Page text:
Application advice: Applying to Psychology Internships and Placements in the UK

This post is written by Natasha Lindsay, a 2nd year PhD student at the IOPPN Department of Psychology researching neurocognitive and behavioural development of infants with epilepsy. She has been an Application Adviser with Kings’s Careers and Employability since September 2022.

Applying to psychology internships and placements in the UK can be a daunting task, but also a hugely valuable step in your career journey. They offer opportunities for practical experience, networking, and skill development which should leave you well equipped to pursue a career in a field of Psychology (and elsewhere!). More than anything, it can help you to nail down exactly what speciality, or patient/client group you are interested in working with and supporting. My own experience of undertaking a one-year psychology placement confirmed my passion for clinical research and learning more about child neurodevelopment – something I couldn’t have been sure of without undertaking the placement year. In this blog, we will discuss some tips for applying to psychology internships and placements in the UK. 

Start early and research thoroughly 

The first step in applying for psychology internships and placements is to start researching as early as possible, and certainly before application deadlines approach. Look for opportunities online, and check with King’s to see if they have any recommendations, for example the Psychology department provide unique partnerships with the South London & Maudsley Hospital (SLaM) and clinician-scientists that allow placements and voluntary work for students. Make a list of the placements or internships that interest you and their requirements. Ensure that you meet the eligibility criteria and that the placement aligns with your career aspirations.  

Make connections and network  

I’d also recommend being self-motivated and pro-active in reaching out to professionals within the place of work that you’re interested in. As you may be aware, within the field of psychology this could span a range of workplaces e.g., primary, secondary and higher education institutions, hospitals, labs, the NHS or the private sector. Don’t be afraid to send an enquiry or expression of interest email to a research group or clinical psychology team to share your interest in their work and let them know you’d be keen to shadow/intern if opportunities arise. Here you can also give them a flavour of your own psychology interests and background (although keep it short and sweet!).   

Tailor your application to the placement 

When applying for psychology internships and placements, it is essential to tailor your application to the placement. Review the job description and person specification carefully, and ensure that you address all the requirements in your application. Use the STAR (Situation, Task, Action, Result) method to highlight your skills and experiences that align with the placement’s requirements. Also, remember to draw from the full breadth of experience that you have gained, both professionally and throughout your education to demonstrate why you would be the best candidate.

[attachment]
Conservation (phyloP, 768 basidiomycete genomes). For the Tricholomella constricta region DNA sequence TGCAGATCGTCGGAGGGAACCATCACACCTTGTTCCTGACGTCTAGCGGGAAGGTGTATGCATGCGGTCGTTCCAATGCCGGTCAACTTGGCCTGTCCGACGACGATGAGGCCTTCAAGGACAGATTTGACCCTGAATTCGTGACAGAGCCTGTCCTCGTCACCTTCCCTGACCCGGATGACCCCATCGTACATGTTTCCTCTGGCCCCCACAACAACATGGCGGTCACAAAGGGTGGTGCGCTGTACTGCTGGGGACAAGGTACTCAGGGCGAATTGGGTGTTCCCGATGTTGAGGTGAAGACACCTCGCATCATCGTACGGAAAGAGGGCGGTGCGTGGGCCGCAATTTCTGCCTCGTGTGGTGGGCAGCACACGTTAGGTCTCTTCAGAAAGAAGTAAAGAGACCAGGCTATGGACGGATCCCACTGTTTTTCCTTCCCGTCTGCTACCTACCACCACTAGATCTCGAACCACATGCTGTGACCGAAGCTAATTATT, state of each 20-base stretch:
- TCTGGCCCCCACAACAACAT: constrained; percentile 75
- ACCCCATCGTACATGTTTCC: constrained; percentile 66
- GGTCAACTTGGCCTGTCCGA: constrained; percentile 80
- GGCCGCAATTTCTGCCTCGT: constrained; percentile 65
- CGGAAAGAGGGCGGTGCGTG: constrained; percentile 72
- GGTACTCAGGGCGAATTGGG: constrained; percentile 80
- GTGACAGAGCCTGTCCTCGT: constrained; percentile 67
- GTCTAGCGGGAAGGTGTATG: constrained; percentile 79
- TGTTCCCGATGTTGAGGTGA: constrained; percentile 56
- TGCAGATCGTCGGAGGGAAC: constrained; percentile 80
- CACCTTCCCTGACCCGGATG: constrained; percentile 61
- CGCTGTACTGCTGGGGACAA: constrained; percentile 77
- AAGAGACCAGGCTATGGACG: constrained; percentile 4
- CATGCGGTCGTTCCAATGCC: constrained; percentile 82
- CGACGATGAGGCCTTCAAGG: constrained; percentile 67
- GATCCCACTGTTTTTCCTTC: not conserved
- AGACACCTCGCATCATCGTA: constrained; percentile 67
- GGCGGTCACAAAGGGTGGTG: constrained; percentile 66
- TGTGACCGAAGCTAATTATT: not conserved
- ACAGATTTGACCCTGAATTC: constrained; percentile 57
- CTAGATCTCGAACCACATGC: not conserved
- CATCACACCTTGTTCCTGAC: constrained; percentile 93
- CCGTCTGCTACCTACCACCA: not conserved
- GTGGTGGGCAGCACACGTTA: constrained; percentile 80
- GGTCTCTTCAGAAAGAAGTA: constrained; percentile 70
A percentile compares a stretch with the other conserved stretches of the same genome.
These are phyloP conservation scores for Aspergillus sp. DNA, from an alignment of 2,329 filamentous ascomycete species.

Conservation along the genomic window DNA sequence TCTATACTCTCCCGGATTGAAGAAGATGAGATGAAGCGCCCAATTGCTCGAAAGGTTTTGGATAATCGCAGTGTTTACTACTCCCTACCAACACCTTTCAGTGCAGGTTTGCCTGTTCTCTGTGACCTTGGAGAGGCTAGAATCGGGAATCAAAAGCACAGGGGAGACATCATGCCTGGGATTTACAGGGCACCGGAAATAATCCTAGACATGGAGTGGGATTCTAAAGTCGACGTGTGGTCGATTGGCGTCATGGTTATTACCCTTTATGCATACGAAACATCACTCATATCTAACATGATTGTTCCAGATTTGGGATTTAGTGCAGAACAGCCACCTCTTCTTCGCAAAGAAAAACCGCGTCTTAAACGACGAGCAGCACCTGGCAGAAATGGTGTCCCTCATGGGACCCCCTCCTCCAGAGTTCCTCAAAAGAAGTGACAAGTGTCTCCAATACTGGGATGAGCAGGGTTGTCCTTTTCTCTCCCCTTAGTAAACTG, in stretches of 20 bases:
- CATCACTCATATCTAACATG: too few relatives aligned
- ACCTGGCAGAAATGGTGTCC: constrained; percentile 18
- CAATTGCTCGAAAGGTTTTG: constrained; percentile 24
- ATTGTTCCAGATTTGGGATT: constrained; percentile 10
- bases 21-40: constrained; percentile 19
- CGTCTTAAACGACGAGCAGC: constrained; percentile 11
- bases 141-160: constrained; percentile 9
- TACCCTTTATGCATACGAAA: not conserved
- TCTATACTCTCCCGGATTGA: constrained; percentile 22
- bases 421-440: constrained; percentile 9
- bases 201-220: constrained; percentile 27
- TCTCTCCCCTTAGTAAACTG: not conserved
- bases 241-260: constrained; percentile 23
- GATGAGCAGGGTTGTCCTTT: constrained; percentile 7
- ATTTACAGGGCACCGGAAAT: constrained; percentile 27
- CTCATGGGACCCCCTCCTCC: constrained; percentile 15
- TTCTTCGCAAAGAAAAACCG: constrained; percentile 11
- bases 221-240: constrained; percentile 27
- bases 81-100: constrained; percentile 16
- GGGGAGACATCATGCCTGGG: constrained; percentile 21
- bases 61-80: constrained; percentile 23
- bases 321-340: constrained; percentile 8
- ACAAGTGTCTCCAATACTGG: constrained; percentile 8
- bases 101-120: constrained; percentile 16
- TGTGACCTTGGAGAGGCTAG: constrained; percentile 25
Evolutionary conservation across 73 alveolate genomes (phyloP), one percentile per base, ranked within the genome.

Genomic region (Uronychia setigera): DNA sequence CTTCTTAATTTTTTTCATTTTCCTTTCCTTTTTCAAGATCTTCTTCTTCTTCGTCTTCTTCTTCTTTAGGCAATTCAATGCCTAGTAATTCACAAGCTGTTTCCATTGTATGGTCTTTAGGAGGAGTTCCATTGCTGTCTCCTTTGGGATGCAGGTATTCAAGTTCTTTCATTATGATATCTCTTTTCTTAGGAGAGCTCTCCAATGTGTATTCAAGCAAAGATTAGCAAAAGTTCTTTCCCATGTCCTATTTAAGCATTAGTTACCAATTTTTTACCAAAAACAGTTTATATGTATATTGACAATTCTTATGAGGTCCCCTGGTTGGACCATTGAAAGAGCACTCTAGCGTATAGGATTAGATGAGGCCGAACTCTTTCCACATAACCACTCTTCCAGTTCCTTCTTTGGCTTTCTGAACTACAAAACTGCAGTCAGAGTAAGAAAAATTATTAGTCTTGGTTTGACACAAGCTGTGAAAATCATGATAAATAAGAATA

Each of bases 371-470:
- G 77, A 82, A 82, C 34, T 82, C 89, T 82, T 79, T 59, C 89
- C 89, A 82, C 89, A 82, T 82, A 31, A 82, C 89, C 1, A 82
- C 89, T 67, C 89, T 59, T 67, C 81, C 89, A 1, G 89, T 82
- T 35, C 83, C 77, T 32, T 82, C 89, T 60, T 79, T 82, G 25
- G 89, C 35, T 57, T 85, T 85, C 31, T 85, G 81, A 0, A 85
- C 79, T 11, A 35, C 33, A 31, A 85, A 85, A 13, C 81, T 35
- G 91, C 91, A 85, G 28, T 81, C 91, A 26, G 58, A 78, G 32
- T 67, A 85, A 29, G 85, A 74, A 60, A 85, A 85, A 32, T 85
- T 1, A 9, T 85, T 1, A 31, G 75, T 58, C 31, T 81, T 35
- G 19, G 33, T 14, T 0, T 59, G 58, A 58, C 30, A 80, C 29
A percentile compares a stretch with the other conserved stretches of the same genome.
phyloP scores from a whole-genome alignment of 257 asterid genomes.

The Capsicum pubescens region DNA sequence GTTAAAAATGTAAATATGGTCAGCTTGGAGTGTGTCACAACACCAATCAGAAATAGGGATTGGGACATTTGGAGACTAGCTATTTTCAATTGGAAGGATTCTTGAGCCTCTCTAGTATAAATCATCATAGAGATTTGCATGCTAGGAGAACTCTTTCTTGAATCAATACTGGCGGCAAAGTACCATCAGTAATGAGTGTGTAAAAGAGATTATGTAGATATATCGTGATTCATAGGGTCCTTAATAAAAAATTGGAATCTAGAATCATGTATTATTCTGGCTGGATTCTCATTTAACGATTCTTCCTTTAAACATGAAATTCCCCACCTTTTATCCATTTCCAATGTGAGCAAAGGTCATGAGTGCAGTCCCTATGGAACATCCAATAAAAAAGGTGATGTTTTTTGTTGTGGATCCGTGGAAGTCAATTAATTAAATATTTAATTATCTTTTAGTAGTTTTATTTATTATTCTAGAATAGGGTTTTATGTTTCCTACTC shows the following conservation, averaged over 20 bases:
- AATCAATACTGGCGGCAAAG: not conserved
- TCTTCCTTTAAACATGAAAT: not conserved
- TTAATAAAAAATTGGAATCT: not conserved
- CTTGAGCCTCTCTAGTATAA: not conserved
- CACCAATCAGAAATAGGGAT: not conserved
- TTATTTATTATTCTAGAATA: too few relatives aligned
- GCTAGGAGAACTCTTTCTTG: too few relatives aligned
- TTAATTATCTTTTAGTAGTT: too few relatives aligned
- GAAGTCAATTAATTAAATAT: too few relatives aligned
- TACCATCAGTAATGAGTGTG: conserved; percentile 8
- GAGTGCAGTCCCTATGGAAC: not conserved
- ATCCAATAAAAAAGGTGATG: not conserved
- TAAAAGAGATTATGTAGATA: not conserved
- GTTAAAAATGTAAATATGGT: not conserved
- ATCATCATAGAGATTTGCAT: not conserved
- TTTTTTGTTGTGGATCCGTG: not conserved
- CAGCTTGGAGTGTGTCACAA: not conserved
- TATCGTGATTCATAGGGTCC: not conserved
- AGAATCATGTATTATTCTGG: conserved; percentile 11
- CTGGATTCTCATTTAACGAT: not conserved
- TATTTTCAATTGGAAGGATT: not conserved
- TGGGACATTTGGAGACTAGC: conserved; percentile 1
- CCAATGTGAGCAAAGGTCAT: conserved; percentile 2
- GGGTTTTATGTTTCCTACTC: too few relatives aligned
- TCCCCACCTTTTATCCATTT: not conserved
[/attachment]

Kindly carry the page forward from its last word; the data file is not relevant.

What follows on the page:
Highlight your skills and experiences 

When applying for psychology internships and placements, you should highlight your skills and experiences that align with the placement’s requirements. This can include your academic achievements, research experience, clinical skills, relevant training you have had and any relevant work experience. Provide evidence of your skills and experiences, such as examples of projects you have worked on, technical/lab skills you have developed, voluntary activities you’re involved with, training courses you have completed or patient/client facing work you’ve had. 

Get feedback on your application 

Before submitting your application, get feedback from King’s Careers and Employability centre and/or a supervisor. They can provide feedback on your application’s structure, content, and presentation. To make the most of this opportunity, come along with a CV which outlines the highlights from your education and professional experience. This will help them to identify areas of your application that need improvement.  

Prepare for the interview 

If your application is successful, you will be invited to an interview. Prepare for the interview by researching the organisation and preparing responses to both common interview questions, and those which are more specific to the field you are applying for. Competency and situational-based questions are common in many fields of psychology so it is worth brushing up on these types of questions. KEATS have great resources for practice interview and test preparation too. Practice your responses with a friend or family member, or with an adviser at King’s Careers and Employability Centre, and ensure that you are confident and articulate in your responses.